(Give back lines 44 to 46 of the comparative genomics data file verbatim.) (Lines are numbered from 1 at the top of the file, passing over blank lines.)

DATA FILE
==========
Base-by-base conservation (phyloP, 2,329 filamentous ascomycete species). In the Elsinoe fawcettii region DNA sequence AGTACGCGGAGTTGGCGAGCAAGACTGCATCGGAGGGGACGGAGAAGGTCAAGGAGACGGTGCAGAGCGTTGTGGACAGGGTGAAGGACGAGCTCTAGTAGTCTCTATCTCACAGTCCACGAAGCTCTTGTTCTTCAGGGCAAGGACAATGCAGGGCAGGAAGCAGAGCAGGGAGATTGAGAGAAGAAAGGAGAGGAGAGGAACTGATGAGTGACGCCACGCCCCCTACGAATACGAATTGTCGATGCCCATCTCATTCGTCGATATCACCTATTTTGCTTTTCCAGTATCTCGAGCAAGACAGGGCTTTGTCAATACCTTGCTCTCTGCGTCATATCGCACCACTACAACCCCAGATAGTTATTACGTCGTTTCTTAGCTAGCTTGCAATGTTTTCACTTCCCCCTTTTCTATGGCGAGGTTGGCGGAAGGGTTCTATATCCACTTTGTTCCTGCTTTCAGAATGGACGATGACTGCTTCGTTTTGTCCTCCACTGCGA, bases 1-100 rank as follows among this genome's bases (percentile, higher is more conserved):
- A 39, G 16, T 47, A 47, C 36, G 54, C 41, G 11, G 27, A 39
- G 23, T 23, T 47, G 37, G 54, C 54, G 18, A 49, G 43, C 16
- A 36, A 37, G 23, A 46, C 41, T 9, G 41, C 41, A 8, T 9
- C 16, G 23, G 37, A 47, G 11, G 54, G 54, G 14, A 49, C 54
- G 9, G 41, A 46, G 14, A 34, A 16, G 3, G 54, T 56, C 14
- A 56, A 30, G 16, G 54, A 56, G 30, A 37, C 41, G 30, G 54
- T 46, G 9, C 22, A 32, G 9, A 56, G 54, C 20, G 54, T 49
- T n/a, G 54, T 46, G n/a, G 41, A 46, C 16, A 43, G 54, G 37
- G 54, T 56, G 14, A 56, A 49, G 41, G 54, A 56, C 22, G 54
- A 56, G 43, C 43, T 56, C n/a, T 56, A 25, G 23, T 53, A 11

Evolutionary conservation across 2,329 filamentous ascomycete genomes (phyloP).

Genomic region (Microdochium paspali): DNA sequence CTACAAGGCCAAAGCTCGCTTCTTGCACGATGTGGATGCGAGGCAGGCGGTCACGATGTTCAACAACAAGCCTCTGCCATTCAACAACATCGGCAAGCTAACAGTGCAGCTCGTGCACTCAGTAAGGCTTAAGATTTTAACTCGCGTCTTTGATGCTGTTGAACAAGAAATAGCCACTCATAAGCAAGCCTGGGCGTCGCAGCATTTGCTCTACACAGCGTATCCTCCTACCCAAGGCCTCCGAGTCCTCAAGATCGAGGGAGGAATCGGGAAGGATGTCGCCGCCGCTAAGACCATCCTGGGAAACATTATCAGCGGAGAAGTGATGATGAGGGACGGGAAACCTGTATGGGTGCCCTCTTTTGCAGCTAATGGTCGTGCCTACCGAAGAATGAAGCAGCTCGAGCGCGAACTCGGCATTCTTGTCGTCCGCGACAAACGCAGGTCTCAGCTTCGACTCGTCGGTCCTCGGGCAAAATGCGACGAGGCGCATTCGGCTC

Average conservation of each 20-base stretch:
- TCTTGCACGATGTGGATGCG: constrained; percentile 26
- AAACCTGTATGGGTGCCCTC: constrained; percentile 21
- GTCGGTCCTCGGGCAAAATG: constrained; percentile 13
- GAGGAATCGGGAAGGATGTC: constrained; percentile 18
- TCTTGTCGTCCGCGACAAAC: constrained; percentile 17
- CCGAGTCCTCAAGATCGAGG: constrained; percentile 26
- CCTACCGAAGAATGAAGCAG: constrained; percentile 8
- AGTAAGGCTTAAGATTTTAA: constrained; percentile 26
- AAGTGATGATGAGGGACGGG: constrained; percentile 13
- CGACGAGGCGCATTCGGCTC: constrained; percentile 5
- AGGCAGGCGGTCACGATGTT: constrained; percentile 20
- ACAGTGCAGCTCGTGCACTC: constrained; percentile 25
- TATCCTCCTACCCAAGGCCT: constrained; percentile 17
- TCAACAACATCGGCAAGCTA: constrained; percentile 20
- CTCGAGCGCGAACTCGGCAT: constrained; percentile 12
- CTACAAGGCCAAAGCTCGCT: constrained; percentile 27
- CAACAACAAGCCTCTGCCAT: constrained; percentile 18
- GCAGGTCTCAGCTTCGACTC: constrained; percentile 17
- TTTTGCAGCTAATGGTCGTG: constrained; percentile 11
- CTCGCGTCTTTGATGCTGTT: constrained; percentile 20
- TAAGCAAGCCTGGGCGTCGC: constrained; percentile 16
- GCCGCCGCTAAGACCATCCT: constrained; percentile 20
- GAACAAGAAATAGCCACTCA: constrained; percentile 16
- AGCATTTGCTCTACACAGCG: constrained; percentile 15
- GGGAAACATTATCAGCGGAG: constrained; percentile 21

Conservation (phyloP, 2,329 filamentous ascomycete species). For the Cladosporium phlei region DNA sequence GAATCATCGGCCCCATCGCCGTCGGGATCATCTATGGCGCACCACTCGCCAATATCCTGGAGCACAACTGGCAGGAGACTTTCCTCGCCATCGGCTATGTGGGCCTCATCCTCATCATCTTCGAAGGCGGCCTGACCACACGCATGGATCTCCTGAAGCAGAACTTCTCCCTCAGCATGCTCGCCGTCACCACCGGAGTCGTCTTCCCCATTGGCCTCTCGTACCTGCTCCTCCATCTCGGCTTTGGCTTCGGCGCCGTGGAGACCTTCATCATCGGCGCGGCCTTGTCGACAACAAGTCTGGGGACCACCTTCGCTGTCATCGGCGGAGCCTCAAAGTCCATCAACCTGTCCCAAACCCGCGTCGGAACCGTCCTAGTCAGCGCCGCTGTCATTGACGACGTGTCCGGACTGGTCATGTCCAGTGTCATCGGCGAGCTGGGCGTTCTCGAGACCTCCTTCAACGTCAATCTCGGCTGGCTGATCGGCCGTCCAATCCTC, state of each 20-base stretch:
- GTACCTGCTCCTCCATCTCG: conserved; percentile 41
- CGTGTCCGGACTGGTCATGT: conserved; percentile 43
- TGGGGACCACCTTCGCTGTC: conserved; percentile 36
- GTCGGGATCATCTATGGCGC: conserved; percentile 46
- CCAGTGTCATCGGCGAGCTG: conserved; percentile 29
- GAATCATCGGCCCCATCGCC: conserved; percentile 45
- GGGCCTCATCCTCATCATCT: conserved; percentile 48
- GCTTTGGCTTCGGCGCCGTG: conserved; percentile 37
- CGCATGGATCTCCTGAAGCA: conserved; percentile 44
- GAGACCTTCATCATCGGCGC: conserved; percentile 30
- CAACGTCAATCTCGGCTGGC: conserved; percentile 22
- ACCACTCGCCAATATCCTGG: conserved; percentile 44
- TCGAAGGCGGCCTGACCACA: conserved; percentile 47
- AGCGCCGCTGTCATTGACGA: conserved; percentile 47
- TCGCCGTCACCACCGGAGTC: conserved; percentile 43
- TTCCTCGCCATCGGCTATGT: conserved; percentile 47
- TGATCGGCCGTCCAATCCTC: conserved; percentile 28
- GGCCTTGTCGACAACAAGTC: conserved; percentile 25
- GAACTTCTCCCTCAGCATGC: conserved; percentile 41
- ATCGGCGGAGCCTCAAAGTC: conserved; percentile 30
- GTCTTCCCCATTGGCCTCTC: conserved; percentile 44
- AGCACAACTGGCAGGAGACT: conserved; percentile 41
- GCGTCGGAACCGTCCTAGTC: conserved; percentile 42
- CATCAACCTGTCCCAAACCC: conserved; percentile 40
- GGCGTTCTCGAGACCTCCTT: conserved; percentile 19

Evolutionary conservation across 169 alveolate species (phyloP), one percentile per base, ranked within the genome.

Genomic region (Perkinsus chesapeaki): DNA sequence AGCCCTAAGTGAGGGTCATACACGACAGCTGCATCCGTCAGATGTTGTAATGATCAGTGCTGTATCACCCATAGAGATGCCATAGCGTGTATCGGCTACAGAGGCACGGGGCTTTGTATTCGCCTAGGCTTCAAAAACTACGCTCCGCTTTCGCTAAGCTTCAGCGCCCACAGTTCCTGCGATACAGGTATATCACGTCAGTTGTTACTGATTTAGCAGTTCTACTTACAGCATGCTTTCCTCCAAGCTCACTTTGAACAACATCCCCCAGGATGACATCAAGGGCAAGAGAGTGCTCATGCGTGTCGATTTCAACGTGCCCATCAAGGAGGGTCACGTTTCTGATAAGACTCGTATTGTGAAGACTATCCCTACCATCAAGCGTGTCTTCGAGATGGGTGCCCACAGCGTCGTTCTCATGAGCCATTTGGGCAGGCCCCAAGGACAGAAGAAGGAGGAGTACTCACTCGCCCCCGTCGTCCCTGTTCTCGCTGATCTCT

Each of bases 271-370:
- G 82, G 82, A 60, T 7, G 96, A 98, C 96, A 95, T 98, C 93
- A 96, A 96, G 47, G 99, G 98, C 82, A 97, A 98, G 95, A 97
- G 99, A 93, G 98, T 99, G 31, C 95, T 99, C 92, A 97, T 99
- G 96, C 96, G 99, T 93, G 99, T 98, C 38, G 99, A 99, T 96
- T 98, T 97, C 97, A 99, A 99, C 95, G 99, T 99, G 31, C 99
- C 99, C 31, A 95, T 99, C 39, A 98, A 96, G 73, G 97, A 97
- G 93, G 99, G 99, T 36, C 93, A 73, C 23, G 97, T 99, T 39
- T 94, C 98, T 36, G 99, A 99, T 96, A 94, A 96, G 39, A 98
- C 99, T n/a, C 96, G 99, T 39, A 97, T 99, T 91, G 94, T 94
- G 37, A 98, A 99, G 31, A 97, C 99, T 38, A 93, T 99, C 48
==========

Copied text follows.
- GTCGGGATCATCTATGGCGC: conserved; percentile 46
- CCAGTGTCATCGGCGAGCTG: conserved; percentile 29
- GAATCATCGGCCCCATCGCC: conserved; percentile 45